What are we to make of the crisis in the Crimea?

Russian military action in Ukraine’s Crimean peninsula has created arguably the most serious diplomatic incident in years. There are several worrying historical comparisons that could be made here. Putin has argued the case that the Crimea is ethnically Russian in order to justify Russian actions; surely Adolf Hitler taking the Sudetenland in 1938 was under the exact same premise. The incident is certainly one to be watched very closely but what has struck me as one of the most interesting elements of this is the role of the United States.

When news first broke of Russian intervention in the Crimea, my reaction was one not of surprise but one of fear. How would the United States react? Would this escalate into a global conflict or mark a return to Cold War politics? I thought back to the Bush administration and what their policy might have been towards such an incident. These hypothetical scenarios made the implications of Russian aggression seem very bleak indeed. However, in light of these initial fears, US response to the incident has, in my view, been astonishingly calm. There is no doubt that Russian actions have not been welcomed with open arms by the White House. Indeed, there have been calls for economic sanctions and John Kerry is currently in Ukraine voicing US disapproval. Nevertheless, a question that really strikes me is whether Putin would have dared to do this ten years ago or would fears of an American reaction persuaded him against it?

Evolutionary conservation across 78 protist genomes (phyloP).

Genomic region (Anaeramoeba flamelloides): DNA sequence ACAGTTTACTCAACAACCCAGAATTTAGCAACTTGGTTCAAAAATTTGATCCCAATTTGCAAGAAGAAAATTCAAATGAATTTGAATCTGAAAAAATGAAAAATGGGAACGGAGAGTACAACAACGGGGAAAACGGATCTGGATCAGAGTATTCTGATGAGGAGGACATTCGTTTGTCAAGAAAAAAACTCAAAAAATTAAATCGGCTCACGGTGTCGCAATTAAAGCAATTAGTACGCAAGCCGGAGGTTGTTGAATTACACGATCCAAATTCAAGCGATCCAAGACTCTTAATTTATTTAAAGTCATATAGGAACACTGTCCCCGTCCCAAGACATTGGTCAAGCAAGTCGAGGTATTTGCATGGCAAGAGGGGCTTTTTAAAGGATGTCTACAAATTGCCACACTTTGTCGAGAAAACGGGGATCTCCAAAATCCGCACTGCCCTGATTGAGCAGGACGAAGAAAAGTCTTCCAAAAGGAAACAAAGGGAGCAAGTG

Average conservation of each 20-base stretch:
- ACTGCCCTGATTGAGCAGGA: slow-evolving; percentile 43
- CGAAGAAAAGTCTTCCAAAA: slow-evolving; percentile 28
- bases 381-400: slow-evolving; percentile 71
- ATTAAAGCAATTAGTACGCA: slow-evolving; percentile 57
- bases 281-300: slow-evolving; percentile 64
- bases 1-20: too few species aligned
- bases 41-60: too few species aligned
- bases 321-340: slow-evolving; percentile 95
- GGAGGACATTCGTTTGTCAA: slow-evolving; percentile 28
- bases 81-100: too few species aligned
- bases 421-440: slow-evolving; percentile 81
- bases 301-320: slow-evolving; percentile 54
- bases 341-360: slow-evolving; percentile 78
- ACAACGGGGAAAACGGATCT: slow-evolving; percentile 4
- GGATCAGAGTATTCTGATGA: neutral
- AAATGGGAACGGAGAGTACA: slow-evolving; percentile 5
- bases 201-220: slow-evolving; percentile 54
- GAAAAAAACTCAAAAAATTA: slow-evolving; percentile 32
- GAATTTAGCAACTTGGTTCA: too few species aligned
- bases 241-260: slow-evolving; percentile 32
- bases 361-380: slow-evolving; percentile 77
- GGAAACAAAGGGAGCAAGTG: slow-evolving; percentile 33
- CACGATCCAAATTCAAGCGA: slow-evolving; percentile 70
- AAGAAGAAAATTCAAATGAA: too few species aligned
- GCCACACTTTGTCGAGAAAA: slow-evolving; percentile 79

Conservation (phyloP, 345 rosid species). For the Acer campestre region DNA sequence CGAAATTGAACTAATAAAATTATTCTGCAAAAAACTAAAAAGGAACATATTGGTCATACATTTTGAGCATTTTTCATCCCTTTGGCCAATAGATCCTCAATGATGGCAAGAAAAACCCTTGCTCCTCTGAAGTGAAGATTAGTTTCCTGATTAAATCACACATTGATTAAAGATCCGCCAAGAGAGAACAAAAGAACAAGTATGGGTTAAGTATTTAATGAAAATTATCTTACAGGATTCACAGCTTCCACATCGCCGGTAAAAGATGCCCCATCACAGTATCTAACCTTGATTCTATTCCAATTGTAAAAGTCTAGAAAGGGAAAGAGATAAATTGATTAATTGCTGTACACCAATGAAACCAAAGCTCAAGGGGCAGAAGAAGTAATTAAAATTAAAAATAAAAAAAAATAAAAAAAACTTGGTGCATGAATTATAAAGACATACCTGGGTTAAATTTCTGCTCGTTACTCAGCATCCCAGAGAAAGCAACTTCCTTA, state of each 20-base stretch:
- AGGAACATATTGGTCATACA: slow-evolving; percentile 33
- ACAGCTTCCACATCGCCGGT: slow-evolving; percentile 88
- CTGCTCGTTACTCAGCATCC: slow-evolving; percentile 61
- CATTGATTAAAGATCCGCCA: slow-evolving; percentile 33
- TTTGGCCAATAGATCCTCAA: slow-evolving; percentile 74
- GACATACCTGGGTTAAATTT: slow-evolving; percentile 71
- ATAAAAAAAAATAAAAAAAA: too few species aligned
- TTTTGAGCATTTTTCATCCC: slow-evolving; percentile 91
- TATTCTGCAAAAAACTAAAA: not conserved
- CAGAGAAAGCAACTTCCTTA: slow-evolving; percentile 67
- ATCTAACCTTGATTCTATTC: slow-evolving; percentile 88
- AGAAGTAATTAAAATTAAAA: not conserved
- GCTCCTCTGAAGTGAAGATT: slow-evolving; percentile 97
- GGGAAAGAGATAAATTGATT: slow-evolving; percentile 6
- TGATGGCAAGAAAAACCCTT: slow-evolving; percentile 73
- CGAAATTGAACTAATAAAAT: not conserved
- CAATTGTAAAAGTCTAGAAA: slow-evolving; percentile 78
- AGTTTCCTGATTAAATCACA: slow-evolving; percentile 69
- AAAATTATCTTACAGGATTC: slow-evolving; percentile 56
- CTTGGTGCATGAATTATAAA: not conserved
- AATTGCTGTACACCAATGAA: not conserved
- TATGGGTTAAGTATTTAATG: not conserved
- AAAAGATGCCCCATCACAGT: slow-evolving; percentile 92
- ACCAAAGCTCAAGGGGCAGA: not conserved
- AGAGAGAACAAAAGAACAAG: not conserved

It is my view that the period of American domination of global politics is in decline. Ever since the fall of the Berlin Wall in 1989, the United States has stood alone as the world’s superpower and dominated global affairs. I am not saying that this is no longer the case; evidently the United States remains to be the most powerful nation in the world. What I am saying is that American diplomacy is significantly more cautious than it has been for some time, as if the State Department feels somewhat more like the Foreign Office; diplomacy with hands tied. I first got an impression of this with regard to the Syrian crisis last summer. The United States and the “West” very much advocated United Nations intervention in Syria but the Russians and the Chinese blocked such a move and were successful in doing so. One only has to look back to the Iraq War in 2003, where the United Nations was undoubtedly against intervention but the Bush administration declared war anyway. Perhaps we can put this down to simple politics, this difference may be down to Obama’s more anti-war tendencies as opposed to Bush’s overtly aggressive foreign policy but I think the difference is more significant than that. My point is this; the United States no longer feels like a nation that can simply do what it wants, its dominance is waning. Putin intervened in the Crimea, I think, with very little fear of a potential American backlash. Whether this was foolish remains to be seen but if that is the case then surely we are entering a new period of international diplomacy and the “international community” may not be quite so “American” in the future.